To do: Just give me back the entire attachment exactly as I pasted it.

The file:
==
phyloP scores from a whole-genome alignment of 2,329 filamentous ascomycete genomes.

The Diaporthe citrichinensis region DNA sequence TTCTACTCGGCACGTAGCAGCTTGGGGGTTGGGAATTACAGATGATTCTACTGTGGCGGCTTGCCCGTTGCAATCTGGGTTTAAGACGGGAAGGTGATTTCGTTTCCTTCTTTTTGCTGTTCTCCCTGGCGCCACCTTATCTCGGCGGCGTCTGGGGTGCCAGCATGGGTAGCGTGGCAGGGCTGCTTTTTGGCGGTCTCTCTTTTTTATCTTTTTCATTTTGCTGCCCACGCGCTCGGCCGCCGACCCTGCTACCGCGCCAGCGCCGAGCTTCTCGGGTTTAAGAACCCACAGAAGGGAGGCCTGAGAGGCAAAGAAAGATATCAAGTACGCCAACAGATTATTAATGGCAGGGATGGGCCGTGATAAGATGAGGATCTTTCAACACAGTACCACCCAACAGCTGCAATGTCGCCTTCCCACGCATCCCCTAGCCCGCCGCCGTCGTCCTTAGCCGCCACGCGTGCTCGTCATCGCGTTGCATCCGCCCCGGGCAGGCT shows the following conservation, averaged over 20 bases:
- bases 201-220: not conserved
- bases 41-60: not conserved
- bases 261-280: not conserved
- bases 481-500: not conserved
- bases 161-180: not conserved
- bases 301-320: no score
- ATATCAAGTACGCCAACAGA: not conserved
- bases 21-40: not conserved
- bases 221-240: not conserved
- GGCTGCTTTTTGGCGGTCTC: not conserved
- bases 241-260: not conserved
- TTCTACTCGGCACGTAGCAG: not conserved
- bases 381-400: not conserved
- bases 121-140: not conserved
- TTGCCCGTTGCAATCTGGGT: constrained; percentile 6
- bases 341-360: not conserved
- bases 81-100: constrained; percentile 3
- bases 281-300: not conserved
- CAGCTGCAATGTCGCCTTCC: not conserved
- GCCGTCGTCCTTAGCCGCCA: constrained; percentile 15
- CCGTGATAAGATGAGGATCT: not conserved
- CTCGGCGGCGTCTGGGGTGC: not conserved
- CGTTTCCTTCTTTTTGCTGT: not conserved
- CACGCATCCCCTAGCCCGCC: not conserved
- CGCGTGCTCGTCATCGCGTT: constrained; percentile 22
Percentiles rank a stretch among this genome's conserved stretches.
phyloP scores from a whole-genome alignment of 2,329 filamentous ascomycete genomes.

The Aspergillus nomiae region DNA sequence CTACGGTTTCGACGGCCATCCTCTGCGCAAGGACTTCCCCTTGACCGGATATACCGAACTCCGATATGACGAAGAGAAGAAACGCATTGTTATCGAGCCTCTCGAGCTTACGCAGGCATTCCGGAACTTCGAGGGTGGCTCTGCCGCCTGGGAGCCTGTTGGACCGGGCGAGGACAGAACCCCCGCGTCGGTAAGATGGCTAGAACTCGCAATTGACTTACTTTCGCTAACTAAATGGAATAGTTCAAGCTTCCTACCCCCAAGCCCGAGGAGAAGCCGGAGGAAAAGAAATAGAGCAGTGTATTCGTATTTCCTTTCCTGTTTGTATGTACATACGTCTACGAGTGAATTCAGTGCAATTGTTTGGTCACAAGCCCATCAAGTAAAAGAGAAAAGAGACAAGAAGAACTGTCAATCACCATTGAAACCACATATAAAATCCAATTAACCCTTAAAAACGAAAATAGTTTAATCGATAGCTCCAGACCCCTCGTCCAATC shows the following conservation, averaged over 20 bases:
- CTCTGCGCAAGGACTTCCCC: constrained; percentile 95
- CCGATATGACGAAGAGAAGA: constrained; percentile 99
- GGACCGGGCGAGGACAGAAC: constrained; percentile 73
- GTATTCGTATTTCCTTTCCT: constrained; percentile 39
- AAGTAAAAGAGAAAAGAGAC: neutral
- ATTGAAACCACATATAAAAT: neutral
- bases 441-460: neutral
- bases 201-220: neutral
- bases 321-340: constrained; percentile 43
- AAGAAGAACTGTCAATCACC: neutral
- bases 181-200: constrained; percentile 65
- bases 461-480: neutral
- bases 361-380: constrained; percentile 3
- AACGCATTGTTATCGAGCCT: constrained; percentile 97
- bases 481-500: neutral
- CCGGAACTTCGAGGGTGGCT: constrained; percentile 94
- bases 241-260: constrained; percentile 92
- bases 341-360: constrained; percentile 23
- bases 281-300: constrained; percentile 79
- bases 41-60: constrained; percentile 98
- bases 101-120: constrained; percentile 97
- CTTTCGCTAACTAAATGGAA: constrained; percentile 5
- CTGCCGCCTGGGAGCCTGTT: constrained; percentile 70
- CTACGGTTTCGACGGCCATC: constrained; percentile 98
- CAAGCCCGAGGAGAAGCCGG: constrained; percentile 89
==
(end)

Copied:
phyloP scores from a whole-genome alignment of 2,329 filamentous ascomycete genomes.

The Diaporthe citrichinensis region DNA sequence TTCTACTCGGCACGTAGCAGCTTGGGGGTTGGGAATTACAGATGATTCTACTGTGGCGGCTTGCCCGTTGCAATCTGGGTTTAAGACGGGAAGGTGATTTCGTTTCCTTCTTTTTGCTGTTCTCCCTGGCGCCACCTTATCTCGGCGGCGTCTGGGGTGCCAGCATGGGTAGCGTGGCAGGGCTGCTTTTTGGCGGTCTCTCTTTTTTATCTTTTTCATTTTGCTGCCCACGCGCTCGGCCGCCGACCCTGCTACCGCGCCAGCGCCGAGCTTCTCGGGTTTAAGAACCCACAGAAGGGAGGCCTGAGAGGCAAAGAAAGATATCAAGTACGCCAACAGATTATTAATGGCAGGGATGGGCCGTGATAAGATGAGGATCTTTCAACACAGTACCACCCAACAGCTGCAATGTCGCCTTCCCACGCATCCCCTAGCCCGCCGCCGTCGTCCTTAGCCGCCACGCGTGCTCGTCATCGCGTTGCATCCGCCCCGGGCAGGCT shows the following conservation, averaged over 20 bases:
- bases 201-220: not conserved
- bases 41-60: not conserved
- bases 261-280: not conserved
- bases 481-500: not conserved
- bases 161-180: not conserved
- bases 301-320: no score
- ATATCAAGTACGCCAACAGA: not conserved
- bases 21-40: not conserved
- bases 221-240: not conserved
- GGCTGCTTTTTGGCGGTCTC: not conserved
- bases 241-260: not conserved
- TTCTACTCGGCACGTAGCAG: not conserved
- bases 381-400: not conserved
- bases 121-140: not conserved
- TTGCCCGTTGCAATCTGGGT: constrained; percentile 6
- bases 341-360: not conserved
- bases 81-100: constrained; percentile 3
- bases 281-300: not conserved
- CAGCTGCAATGTCGCCTTCC: not conserved
- GCCGTCGTCCTTAGCCGCCA: constrained; percentile 15
- CCGTGATAAGATGAGGATCT: not conserved
- CTCGGCGGCGTCTGGGGTGC: not conserved
- CGTTTCCTTCTTTTTGCTGT: not conserved
- CACGCATCCCCTAGCCCGCC: not conserved
- CGCGTGCTCGTCATCGCGTT: constrained; percentile 22
Percentiles rank a stretch among this genome's conserved stretches.
phyloP scores from a whole-genome alignment of 2,329 filamentous ascomycete genomes.

The Aspergillus nomiae region DNA sequence CTACGGTTTCGACGGCCATCCTCTGCGCAAGGACTTCCCCTTGACCGGATATACCGAACTCCGATATGACGAAGAGAAGAAACGCATTGTTATCGAGCCTCTCGAGCTTACGCAGGCATTCCGGAACTTCGAGGGTGGCTCTGCCGCCTGGGAGCCTGTTGGACCGGGCGAGGACAGAACCCCCGCGTCGGTAAGATGGCTAGAACTCGCAATTGACTTACTTTCGCTAACTAAATGGAATAGTTCAAGCTTCCTACCCCCAAGCCCGAGGAGAAGCCGGAGGAAAAGAAATAGAGCAGTGTATTCGTATTTCCTTTCCTGTTTGTATGTACATACGTCTACGAGTGAATTCAGTGCAATTGTTTGGTCACAAGCCCATCAAGTAAAAGAGAAAAGAGACAAGAAGAACTGTCAATCACCATTGAAACCACATATAAAATCCAATTAACCCTTAAAAACGAAAATAGTTTAATCGATAGCTCCAGACCCCTCGTCCAATC shows the following conservation, averaged over 20 bases:
- CTCTGCGCAAGGACTTCCCC: constrained; percentile 95
- CCGATATGACGAAGAGAAGA: constrained; percentile 99
- GGACCGGGCGAGGACAGAAC: constrained; percentile 73
- GTATTCGTATTTCCTTTCCT: constrained; percentile 39
- AAGTAAAAGAGAAAAGAGAC: neutral
- ATTGAAACCACATATAAAAT: neutral
- bases 441-460: neutral
- bases 201-220: neutral
- bases 321-340: constrained; percentile 43
- AAGAAGAACTGTCAATCACC: neutral
- bases 181-200: constrained; percentile 65
- bases 461-480: neutral
- bases 361-380: constrained; percentile 3
- AACGCATTGTTATCGAGCCT: constrained; percentile 97
- bases 481-500: neutral
- CCGGAACTTCGAGGGTGGCT: constrained; percentile 94
- bases 241-260: constrained; percentile 92
- bases 341-360: constrained; percentile 23
- bases 281-300: constrained; percentile 79
- bases 41-60: constrained; percentile 98
- bases 101-120: constrained; percentile 97
- CTTTCGCTAACTAAATGGAA: constrained; percentile 5
- CTGCCGCCTGGGAGCCTGTT: constrained; percentile 70
- CTACGGTTTCGACGGCCATC: constrained; percentile 98
- CAAGCCCGAGGAGAAGCCGG: constrained; percentile 89